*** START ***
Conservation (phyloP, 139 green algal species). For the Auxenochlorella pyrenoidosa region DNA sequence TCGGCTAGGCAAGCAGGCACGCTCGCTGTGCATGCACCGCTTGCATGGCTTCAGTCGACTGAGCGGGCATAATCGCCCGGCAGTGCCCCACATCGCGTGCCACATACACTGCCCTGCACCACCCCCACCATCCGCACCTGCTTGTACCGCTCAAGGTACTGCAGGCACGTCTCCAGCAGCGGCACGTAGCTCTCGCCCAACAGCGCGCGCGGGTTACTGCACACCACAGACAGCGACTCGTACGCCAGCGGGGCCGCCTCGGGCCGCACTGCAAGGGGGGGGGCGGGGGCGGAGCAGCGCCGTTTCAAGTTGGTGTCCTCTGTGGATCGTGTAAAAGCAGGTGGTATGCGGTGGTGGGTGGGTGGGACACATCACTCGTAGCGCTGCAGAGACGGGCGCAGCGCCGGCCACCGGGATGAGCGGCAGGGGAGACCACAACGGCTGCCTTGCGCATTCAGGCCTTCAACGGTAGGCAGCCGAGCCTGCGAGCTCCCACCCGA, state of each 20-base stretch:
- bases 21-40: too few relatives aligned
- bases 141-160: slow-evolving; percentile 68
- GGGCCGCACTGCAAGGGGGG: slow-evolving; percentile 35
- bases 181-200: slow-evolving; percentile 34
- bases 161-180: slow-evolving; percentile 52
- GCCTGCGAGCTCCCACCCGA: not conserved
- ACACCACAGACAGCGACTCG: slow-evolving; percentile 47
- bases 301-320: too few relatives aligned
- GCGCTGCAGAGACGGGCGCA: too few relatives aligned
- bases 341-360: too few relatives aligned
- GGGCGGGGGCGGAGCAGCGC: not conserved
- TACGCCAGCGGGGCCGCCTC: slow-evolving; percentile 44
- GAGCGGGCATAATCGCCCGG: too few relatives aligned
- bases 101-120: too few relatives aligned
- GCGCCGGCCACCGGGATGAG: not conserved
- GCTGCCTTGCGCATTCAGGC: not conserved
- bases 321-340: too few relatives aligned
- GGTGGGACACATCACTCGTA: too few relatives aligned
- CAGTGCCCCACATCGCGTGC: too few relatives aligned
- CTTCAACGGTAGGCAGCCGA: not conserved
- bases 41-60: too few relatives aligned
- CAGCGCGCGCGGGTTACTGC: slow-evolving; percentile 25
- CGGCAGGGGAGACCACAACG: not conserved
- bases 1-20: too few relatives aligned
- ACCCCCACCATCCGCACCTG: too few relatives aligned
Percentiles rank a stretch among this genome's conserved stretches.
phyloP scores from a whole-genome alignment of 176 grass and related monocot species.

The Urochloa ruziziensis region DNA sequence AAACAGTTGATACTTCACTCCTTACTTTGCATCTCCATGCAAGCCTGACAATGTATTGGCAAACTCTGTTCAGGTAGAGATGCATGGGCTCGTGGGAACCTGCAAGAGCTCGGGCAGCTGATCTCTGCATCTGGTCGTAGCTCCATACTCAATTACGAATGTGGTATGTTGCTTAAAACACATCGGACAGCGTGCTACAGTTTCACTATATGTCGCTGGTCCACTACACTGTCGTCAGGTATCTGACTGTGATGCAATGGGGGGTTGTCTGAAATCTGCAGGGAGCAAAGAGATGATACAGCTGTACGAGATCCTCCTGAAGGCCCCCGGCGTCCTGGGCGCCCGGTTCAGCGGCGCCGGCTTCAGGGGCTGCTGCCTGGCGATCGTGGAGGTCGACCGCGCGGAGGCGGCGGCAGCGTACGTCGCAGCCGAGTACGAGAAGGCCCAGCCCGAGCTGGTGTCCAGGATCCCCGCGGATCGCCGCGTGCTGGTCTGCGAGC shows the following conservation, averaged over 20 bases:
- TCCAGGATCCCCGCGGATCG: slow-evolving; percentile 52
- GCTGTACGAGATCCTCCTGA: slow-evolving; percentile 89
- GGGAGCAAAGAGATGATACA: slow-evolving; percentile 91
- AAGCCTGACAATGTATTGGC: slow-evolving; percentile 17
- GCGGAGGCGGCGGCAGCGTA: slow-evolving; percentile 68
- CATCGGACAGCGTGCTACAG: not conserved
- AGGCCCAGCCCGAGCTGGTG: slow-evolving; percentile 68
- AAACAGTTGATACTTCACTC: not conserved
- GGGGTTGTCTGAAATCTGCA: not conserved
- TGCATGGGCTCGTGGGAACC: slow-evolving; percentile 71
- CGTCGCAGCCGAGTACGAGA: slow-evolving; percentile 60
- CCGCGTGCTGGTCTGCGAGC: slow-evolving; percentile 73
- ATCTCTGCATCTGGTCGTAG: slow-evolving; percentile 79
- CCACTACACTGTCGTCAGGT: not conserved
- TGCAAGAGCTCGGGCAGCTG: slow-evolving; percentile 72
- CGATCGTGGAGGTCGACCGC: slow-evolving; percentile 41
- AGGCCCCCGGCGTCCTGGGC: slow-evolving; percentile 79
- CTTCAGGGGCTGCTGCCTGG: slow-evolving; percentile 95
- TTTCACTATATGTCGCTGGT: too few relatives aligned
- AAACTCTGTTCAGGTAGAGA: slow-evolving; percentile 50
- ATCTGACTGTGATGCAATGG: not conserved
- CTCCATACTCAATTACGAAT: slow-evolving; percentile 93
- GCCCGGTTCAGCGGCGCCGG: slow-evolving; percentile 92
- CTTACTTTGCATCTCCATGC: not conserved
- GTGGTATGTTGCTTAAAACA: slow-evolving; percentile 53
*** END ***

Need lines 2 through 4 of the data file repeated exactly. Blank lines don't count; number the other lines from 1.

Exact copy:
- bases 21-40: too few relatives aligned
- bases 141-160: slow-evolving; percentile 68
- GGGCCGCACTGCAAGGGGGG: slow-evolving; percentile 35